November 20

Every Day Should Be Thanksgiving | WT #78


“When it comes to life, the critical thing is whether you take things for granted or take them with gratitude.”
—G.K. Chesterton

So we are reaching that time of year again: Thanksgiving, Advent, then the Season of Christmas. And while this Thursday is also often lightheartedly referred to as “turkey day,” I think we can all agree that it ain’t about the turkey. Or the mashed potatoes, or the football, or the family political feuds. And it certainly is not about Black Friday.

One of the most common complaints we hear about younger people today is that they have grown up with a sense of entitlement. But I would submit that we are all, to one degree or another, guilty of this, at least in western civilization. It’s the result of having things relatively easy, at least compared to what life was typically like for most people throughout human history, until perhaps just a century ago. That, along with the benefit of living in the United States of America, leads to most people in the world believing, quite rightfully so, that we Americans have it pretty good (even now, as we approach the closing of 2023).

Of course we all realize that this cushy life we have here in the United States could change dramatically, and instantly…or do we?

Likely, most of us do; however, we may not always remember it. Perhaps that is why we should be thankful for the blessings we have in life every day, not just on turkey day. Speaking personally from past experience dealing with severe clinical depression, had I not learned the importance of gratitude to God for the simplest gifts in life, I do not know where I would be today. Three examples of these gifts (the recognition of which come straight out of my past experience with depression):

  • A good night’s sleep. I know it’s up to me to ensure that I get one, but when I rise in the morning, I speak a word of thanks to God.
  • Sunshine. Natural sunlight is crucial for health on all levels. Here in central Ohio, we are entering the the seasons of shorter days, and less sunshine. Those of you down south reading who are accustomed to year-round warmth and sunshine, give thanks!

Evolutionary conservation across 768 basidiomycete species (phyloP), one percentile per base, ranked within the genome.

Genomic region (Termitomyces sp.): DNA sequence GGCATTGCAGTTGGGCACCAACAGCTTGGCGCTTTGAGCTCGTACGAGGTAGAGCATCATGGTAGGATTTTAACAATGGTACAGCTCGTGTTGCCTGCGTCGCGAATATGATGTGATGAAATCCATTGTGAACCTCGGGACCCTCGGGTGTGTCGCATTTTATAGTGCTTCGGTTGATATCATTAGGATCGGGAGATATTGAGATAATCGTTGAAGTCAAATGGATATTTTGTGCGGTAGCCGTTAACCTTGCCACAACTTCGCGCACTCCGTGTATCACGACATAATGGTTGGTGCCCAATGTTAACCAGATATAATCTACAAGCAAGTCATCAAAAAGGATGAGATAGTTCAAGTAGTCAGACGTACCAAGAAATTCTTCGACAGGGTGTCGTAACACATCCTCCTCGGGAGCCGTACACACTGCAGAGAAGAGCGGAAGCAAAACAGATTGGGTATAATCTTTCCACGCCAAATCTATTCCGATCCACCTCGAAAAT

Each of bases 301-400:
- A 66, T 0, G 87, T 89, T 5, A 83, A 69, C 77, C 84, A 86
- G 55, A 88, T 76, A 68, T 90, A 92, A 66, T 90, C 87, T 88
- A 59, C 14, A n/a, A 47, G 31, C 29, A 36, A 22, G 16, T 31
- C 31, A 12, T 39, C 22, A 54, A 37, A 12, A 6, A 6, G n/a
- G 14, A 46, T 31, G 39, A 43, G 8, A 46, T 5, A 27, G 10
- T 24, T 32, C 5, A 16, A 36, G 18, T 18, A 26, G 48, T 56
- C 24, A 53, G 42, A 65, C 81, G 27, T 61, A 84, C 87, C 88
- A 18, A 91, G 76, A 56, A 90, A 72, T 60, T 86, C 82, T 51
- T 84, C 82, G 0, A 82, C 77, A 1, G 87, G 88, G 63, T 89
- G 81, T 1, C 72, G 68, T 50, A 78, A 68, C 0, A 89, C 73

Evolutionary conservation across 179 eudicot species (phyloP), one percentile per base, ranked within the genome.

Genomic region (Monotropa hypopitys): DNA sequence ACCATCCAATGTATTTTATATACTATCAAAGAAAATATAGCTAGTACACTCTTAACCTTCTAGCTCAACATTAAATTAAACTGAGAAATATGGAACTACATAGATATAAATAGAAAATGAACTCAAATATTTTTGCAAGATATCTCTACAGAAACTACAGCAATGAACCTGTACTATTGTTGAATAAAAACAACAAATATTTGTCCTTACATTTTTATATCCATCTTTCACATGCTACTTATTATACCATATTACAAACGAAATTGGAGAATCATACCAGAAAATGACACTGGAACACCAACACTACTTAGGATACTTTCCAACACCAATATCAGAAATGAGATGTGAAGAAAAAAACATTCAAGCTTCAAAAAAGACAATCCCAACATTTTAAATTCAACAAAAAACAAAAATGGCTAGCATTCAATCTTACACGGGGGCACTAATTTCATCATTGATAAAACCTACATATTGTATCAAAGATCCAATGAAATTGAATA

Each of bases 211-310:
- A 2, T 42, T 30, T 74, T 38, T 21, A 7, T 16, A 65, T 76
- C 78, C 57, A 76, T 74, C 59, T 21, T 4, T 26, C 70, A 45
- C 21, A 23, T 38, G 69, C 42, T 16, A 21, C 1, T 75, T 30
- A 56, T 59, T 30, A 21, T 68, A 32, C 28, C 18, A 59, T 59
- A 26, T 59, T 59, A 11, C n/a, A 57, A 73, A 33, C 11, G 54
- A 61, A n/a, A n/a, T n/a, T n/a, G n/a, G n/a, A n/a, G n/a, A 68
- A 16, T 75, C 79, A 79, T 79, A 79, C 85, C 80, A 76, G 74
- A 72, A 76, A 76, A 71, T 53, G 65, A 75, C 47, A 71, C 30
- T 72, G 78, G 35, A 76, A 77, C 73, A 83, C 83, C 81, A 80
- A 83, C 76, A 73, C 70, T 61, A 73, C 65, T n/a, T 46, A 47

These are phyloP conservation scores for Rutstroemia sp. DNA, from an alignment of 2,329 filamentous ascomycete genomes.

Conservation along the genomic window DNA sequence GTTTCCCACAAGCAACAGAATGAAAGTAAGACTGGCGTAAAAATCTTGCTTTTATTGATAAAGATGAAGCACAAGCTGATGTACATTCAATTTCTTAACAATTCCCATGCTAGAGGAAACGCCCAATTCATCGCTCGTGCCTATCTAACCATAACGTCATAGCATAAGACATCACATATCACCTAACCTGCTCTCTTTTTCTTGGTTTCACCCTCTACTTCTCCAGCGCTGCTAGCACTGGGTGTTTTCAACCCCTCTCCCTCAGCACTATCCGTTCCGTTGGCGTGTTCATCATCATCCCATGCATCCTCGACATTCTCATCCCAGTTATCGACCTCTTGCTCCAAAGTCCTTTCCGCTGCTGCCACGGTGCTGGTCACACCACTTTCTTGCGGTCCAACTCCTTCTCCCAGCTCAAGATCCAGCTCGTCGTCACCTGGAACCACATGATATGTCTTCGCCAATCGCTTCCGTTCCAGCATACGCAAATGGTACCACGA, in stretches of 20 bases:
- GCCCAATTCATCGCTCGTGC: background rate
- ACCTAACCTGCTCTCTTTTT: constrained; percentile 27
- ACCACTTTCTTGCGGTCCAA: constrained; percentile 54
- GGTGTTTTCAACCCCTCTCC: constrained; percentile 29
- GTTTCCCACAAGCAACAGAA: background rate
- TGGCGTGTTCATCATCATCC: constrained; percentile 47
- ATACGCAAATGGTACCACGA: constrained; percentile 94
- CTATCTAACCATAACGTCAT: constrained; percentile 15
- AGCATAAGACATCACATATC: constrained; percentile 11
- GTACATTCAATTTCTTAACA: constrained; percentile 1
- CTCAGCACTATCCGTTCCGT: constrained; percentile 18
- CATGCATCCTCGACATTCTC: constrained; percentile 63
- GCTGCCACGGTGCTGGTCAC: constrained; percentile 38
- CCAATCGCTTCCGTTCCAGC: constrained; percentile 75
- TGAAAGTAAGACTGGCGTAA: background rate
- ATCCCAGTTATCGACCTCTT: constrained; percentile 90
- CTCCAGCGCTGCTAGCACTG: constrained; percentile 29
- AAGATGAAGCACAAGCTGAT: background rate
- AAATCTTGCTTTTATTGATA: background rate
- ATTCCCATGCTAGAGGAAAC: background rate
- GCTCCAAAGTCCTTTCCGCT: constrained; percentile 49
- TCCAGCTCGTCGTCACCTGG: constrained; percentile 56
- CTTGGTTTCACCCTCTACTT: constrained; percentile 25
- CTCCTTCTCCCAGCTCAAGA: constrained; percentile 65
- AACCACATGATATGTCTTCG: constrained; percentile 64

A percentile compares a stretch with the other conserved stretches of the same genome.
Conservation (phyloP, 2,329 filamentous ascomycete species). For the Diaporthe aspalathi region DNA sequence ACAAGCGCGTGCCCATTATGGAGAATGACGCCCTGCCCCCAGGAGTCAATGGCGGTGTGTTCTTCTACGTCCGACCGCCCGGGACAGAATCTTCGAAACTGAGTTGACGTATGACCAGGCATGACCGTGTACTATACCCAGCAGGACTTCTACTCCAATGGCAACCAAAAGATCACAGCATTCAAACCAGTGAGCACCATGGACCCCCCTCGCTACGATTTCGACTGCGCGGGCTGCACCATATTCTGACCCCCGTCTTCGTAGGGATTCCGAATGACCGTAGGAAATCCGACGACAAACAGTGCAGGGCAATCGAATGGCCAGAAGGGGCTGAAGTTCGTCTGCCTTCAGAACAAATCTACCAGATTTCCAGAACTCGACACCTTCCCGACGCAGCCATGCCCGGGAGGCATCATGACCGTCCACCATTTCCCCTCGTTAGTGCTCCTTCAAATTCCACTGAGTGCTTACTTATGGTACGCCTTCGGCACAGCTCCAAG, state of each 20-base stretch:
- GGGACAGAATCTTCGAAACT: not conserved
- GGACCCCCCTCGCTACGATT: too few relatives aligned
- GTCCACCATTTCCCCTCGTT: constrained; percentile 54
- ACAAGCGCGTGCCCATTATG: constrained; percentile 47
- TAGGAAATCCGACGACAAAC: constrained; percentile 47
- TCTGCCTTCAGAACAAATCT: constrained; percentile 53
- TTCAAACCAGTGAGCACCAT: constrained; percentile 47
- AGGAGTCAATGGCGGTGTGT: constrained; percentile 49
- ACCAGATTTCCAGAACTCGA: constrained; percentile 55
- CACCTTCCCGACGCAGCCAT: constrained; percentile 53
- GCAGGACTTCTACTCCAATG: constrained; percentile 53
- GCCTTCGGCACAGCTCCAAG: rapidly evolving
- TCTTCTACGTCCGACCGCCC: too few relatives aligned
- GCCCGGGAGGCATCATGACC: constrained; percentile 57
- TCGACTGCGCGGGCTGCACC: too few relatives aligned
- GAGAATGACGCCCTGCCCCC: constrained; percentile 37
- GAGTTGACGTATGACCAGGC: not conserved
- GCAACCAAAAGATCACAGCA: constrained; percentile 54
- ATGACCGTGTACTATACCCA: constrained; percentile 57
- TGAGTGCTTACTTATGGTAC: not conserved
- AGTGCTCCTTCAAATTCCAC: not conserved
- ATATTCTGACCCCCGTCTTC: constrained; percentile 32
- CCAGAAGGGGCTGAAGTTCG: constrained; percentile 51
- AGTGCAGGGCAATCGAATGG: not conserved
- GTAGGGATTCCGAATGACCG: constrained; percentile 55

• Tolerable pain. Yes, you read that correctly. Several years ago, I experienced nearly a year of excruciating, debilitating sciatica, primarily caused by emotional issues (nothing structural). While I overcame this through self-treatment, recently I’ve had a mild recurrence, and as I write it is now fading. While I’d never wish for it to return, the fact that it did for a short while presented an opportunity to practice what we Christians call redemptive suffering, uniting our pain with Christ’s Passion as an offering either for ourselves or others. The opening of the Book of James also cites the importance being grateful for such opportunities to grow in perseverance.

Lastly, the word tolerable on item three requires some context: I do not mean mild or easy. Anything we survive, we do so by tolerating, often beyond what we ever imagined was possible. It is during these times of trial that God permits upon us, so that we will reach out and seek His Grace, which is “Divine Assistance to achieve that which we cannot achieve on our own.” Indeed this is the essence of the 12-Step Recovery Movement.

The last point to remember that I will share here, and referencing the article title above, is the importance of living in a state of constant gratitude, not just when things are going our way. The reason being: to only be grateful when we are getting what we want, isn’t gratitude at all.

About the author 

Keith F. Luscher

Keith F. Luscher is a marketing strategist for the Authentic Leadership Foundation, which includes much of the media and communications work you see on a regular basis. He works as a fractional CMO for several organizations, and lives in Newark, Ohio.


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